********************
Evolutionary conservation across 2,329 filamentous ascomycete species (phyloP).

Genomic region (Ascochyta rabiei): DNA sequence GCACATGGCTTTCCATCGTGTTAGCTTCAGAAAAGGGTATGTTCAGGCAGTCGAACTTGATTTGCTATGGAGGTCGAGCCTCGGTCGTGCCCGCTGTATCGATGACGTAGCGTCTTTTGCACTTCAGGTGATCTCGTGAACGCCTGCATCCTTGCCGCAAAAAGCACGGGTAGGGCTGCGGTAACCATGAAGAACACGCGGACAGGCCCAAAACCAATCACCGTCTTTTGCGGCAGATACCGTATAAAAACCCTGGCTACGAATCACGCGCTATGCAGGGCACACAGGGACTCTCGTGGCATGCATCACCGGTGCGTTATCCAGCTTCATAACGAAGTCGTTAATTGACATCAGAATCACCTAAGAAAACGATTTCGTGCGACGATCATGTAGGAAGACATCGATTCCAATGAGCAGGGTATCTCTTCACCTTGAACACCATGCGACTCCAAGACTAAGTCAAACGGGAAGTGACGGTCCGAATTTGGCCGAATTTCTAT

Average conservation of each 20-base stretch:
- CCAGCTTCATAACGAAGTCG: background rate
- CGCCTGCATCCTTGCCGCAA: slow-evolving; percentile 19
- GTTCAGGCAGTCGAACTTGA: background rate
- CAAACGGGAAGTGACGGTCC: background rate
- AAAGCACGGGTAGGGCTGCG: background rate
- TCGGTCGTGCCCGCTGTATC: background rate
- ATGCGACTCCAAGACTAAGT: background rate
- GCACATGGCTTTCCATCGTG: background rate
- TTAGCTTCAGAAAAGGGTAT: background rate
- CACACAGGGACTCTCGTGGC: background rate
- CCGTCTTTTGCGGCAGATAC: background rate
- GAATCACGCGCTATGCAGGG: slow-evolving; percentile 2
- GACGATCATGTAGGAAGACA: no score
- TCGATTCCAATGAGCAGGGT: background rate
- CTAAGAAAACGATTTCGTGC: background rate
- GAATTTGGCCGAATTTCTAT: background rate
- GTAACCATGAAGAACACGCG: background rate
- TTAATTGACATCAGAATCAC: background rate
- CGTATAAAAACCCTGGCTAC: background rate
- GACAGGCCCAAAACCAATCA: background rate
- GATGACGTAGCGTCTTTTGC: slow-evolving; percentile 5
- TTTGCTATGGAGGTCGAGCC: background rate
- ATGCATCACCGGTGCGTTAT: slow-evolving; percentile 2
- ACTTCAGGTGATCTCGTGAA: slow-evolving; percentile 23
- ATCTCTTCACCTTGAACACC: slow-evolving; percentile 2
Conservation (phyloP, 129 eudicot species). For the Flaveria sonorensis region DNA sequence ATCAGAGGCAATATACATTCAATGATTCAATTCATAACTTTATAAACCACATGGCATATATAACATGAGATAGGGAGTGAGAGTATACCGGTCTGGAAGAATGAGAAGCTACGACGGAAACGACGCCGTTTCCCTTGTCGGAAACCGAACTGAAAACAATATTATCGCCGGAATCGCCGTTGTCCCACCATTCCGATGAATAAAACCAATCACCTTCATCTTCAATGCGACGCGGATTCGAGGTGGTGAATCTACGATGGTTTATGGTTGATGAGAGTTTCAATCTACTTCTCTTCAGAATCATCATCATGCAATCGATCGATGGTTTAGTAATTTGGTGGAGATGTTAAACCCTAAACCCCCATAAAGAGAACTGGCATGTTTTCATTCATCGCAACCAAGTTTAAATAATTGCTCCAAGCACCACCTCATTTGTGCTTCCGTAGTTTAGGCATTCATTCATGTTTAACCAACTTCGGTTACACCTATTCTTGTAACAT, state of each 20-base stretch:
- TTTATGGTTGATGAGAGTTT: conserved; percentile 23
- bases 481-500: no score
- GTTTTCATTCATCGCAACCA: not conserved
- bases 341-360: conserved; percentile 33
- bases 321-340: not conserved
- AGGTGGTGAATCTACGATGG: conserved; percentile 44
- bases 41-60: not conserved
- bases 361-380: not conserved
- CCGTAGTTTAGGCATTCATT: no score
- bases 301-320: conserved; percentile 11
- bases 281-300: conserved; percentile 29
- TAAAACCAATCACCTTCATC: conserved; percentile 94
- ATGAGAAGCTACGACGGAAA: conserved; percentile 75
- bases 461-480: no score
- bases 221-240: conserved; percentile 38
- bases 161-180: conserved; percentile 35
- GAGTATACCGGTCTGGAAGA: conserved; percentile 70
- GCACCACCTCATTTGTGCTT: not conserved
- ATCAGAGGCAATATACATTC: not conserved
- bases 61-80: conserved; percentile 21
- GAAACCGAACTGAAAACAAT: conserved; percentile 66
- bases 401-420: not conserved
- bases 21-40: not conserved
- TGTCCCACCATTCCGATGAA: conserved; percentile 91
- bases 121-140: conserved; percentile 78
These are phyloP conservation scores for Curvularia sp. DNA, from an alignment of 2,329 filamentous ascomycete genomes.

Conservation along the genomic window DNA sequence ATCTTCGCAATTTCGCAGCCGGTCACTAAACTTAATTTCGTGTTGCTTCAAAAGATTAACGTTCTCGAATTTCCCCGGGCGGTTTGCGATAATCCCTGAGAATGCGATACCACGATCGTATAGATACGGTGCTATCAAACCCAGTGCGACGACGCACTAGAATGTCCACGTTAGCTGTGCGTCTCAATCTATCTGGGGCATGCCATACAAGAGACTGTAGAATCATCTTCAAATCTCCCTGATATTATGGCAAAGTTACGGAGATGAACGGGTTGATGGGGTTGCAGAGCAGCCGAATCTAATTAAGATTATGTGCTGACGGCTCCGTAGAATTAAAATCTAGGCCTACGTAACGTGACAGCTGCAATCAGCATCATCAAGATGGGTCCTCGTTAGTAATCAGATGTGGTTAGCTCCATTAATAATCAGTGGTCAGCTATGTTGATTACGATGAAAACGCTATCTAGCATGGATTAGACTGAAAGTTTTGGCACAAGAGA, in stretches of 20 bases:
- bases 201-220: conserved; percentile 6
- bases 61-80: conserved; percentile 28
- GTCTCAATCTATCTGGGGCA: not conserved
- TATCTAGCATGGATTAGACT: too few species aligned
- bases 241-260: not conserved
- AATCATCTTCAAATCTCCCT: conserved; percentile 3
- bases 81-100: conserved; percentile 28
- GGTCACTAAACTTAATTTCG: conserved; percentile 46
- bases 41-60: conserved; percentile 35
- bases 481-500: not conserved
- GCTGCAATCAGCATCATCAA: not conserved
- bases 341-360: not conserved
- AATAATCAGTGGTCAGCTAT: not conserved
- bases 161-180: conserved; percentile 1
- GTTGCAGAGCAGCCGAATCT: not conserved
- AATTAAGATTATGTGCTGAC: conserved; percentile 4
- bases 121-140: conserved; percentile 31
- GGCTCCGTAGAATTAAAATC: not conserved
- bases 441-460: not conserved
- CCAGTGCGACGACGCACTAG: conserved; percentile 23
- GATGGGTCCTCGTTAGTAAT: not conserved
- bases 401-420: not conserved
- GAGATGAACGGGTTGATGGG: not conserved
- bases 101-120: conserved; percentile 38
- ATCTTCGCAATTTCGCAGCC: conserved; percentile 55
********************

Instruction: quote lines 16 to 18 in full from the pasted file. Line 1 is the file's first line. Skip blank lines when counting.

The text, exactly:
- GACGATCATGTAGGAAGACA: no score
- TCGATTCCAATGAGCAGGGT: background rate
- CTAAGAAAACGATTTCGTGC: background rate